TORONTO — Devon Travis was doing his best Carlton Fisk impression: hopping down the first-base line, hoping a ball would stay fair instead of hook foul.
A fair ball on Tuesday night and Travis would have completed a comeback win for his Toronto Blue Jays in the bottom of the 12th inning. A foul ball meant a marathon at-bat would continue.
The baseball deities listened to Fisk, but not to Travis.
"I think it was really close," Travis said after the Blue Jays’ 7-6 win. "I think it was pretty close. I’d say it was probably three, four, five feet (outside of the foul pole), something like that."
Travis still found a way to contribute to the improbable win. After just missing ending the game on Carlos Villanueva’s 13th pitch, he drew a walk on the 14th pitch. A Jose Bautista walk drove in Toronto’s first run of the inning, while Josh Donaldson grounded into a fielder’s choice to tie the game again.
With Edwin Encarnacion at the plate and Paul Clemens now pitching, the spotlight again turned to Travis. A curveball bounced and got away from Padres catcher Derek Norris, and Travis scooted home to score the winning run, diving head first for the plate.
"I know the guy has a really good curveball, a really sharp one," Travis said. "I was praying for one in the dirt. It took a bad bounce, but a good bounce for us."
Still, after the game, the focus was on Travis’s at-bat. Villanueva thought he had struck out Travis with a slider on a 1-2 count. After a ball in the dirt, Travis then fouled off eight pitches in a row.
"Unbelievable, especially coming from one of the younger guys," Jays starter Marcus Stroman said. "To go in that atmosphere and that moment and grind out an AB like that, to (almost) hit a homer and come back and take the next pitch, it shows you the composure that Devon has. It’s incredible."
"He’s that type of hitter. He’s got a short swing," Blue Jays manager John Gibbons said. "He’s always had an ability to hit breaking balls, or foul off good breaking balls. With such a short swing, it’s easier for those guys."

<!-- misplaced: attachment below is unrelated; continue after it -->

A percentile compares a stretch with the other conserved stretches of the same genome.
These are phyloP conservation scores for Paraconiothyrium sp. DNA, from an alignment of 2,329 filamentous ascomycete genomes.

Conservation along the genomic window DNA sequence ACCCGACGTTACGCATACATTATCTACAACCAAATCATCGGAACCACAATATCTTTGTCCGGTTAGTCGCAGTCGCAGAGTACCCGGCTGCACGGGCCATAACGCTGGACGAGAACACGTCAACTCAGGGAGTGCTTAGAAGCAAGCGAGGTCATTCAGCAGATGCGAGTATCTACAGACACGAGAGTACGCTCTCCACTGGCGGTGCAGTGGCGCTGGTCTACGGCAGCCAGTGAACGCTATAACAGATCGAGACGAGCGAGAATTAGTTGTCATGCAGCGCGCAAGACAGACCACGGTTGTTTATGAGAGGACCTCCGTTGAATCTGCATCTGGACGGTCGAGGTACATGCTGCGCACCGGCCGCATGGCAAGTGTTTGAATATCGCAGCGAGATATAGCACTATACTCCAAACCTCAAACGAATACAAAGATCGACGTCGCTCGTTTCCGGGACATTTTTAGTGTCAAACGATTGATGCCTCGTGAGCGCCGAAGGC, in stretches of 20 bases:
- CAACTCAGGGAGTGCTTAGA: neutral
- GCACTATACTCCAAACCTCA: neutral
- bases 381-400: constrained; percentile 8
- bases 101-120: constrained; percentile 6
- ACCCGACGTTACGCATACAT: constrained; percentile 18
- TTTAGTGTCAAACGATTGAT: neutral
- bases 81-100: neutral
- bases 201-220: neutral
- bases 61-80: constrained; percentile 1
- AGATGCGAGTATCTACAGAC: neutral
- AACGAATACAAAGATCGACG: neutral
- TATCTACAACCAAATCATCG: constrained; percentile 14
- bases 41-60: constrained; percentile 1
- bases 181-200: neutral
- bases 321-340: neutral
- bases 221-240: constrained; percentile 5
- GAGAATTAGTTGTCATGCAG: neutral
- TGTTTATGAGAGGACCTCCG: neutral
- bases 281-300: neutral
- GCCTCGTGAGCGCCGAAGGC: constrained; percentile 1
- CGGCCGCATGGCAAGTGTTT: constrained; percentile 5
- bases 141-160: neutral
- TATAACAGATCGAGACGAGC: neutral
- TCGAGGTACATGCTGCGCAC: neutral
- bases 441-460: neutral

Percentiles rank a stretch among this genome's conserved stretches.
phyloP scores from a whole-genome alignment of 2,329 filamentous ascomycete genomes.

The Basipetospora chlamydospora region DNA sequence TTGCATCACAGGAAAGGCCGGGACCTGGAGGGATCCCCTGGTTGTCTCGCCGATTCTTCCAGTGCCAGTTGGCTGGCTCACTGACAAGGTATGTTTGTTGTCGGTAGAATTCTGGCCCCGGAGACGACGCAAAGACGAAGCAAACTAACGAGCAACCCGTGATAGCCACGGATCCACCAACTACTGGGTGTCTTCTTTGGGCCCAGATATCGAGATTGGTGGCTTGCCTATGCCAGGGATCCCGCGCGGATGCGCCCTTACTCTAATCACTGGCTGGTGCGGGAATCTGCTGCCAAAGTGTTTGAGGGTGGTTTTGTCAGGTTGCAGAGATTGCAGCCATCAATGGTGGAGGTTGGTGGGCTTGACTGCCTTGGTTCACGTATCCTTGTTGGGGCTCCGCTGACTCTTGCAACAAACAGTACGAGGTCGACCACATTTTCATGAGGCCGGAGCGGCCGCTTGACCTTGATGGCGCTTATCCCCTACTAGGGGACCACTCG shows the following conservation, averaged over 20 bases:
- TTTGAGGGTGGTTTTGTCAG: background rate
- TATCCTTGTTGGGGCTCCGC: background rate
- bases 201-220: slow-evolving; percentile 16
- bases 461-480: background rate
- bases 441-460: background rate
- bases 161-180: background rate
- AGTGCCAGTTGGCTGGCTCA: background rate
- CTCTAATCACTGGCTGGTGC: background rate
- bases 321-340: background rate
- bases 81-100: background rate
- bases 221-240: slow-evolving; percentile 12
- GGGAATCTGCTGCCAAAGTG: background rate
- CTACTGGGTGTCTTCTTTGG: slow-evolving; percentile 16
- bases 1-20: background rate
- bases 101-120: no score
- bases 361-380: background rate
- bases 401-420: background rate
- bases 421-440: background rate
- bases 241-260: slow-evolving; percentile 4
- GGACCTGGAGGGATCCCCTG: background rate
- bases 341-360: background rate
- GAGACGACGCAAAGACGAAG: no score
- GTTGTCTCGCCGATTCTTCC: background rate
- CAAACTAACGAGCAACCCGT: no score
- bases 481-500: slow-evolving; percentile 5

The Blue Jays looked sunk in the top of the 12th inning. After retiring the first eight batters he faced, reliever Jesse Chavez (1-2), the eventual winner, allowed a double to Wil Myers and a home run to Matt Kemp.
Yet, the Blue Jays somehow pieced together a winning rally, scoring three runs with just two hits.
That was a theme on the night. Toronto also tied the game in the seventh inning, using just one hit — one that did not leave the infield from Travis — two walks and two wild pitches.
"I’m proud of the guys," Gibbons said. "They keep gutting it out, competing."
Donaldson and Justin Smoak homered for the Blue Jays (57-44). In addition to Kemp, Alex Dickerson homered for the Padres (43-58).
Dickerson’s blast gave the Padres a home run in 24 straight games, the longest streak since 2002, when the Rangers hit a home run in a record 27 straight games.
Stroman allowed four runs and seven hits in six-and-two-thirds innings.
Melvin Upton Jr., whom the Blue Jays acquired from San Diego earlier in the day, spoke to the Toronto media before the game and was in uniform. Upton was not in the starting lineup, but pinch hit for Smoak with two runners on base and no outs in the bottom of the seventh. He hit into a fielder’s choice.
Before the game, Gibbons said he plans to start Upton in Wednesday’s series-ending matinee game, allowing Bautista to serve as the designated hitter.
The Blue Jays announced after the game that they had traded reliever Drew Storen and cash considerations to the Seattle Mariners for reliever Joaquin Benoit. Storen, 28, was 1-3 with three saves and a 6.21 ERA with 32 strikeouts in 38 relief appearances with Toronto this season. He was designated for assignment by the Blue Jays on Sunday.